This link argues no. I would argue yes, because of a technical solution and a phenomenon I've observed.
The technical problem:
It’s not enough to interleave their posts into a “river” or “stream” paradigm, where only the most recent N items are shown in one big, combined, reverse-chronological list (much like a Twitter timeline), because many of them would get buried in the noise of higher-volume feeds and people’s tweets.
One of the really nice things about RSS is what it doesn't do. It doesn't order your content by obscure algorithms aiming to vacuum you further and further into an advertising-driven time suck, as Twitter now does.
That doesn't mean, however, that your only option is to present behavior chronologically.
The technical solution: I have my RSS reader do a round-robin ordering for each page displayed, so the higher-volume feeds pool at the bottom. This effect is more noted with a larger page size. For me, this works well enough. I don't see why marking "read all" is a bad thing, and I do it decently regularly.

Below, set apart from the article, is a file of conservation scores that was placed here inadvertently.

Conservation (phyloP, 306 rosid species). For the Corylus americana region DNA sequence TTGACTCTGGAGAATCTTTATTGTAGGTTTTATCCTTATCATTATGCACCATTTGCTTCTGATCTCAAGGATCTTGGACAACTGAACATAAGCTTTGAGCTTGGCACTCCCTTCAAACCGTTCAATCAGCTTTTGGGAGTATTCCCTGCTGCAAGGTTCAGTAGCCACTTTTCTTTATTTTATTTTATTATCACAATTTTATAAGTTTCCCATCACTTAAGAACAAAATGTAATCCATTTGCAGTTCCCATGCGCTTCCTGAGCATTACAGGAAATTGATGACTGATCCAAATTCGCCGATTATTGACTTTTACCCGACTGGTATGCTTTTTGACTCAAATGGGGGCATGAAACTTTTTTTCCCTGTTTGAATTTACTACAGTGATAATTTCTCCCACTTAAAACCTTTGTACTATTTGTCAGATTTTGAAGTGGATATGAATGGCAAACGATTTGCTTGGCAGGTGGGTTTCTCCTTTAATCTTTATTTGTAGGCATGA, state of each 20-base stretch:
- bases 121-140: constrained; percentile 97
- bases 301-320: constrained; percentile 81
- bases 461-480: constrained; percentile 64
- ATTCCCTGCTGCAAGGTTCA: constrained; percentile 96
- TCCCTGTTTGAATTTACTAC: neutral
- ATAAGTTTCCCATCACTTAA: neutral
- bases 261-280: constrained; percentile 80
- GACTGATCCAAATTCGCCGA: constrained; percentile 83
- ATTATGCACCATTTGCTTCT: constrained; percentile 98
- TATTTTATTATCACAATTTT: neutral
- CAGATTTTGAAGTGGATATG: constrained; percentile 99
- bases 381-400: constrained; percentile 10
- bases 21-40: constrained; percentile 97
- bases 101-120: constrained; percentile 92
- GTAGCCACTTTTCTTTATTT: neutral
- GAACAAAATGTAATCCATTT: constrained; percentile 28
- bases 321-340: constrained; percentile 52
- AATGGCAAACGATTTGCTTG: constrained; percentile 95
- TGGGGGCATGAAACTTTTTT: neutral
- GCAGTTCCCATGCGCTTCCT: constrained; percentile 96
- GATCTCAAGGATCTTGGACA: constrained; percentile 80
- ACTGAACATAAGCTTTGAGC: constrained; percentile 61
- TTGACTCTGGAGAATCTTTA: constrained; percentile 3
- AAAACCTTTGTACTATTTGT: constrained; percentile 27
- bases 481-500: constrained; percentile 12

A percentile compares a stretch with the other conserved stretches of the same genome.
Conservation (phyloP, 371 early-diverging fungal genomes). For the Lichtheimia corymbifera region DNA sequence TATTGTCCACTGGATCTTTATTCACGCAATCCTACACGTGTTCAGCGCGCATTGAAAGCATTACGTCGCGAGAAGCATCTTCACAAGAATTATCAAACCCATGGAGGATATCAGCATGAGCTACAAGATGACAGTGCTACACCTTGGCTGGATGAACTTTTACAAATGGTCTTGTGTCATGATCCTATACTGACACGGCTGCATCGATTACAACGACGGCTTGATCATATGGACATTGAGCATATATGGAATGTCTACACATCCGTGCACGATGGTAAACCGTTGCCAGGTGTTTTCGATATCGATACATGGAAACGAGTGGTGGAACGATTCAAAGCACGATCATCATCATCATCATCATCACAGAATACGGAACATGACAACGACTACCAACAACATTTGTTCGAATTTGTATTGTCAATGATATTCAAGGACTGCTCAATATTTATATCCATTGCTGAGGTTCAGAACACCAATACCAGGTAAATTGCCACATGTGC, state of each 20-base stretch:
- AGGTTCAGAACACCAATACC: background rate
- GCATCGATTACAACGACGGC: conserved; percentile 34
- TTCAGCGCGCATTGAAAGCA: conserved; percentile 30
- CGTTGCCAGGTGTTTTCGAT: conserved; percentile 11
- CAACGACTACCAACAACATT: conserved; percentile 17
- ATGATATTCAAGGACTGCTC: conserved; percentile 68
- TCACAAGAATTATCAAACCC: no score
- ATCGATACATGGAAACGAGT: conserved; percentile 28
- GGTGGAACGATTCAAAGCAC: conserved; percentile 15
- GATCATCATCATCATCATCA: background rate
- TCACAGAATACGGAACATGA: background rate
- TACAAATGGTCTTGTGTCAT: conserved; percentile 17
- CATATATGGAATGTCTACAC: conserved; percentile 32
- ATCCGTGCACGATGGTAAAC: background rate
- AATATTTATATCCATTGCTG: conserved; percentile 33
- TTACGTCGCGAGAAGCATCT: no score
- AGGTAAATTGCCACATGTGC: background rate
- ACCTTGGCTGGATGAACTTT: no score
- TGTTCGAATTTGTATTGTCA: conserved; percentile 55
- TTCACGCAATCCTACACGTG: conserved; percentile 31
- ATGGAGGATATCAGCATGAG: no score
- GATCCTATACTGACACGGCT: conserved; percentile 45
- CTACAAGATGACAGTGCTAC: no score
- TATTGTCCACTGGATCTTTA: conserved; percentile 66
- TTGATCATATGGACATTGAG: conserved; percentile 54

The phenomenon: Navigating directly to lifehacker.com or whatever other high-volume site feels like gambling. All the colorful previews are engaging, and it all seems to grab me more than my staid feed reader's presentation. It's tempting to roll the dice and see if there's something new. It makes me less this to consume everything in my feed reader is what I guess I'm saying. That's valuable to me.
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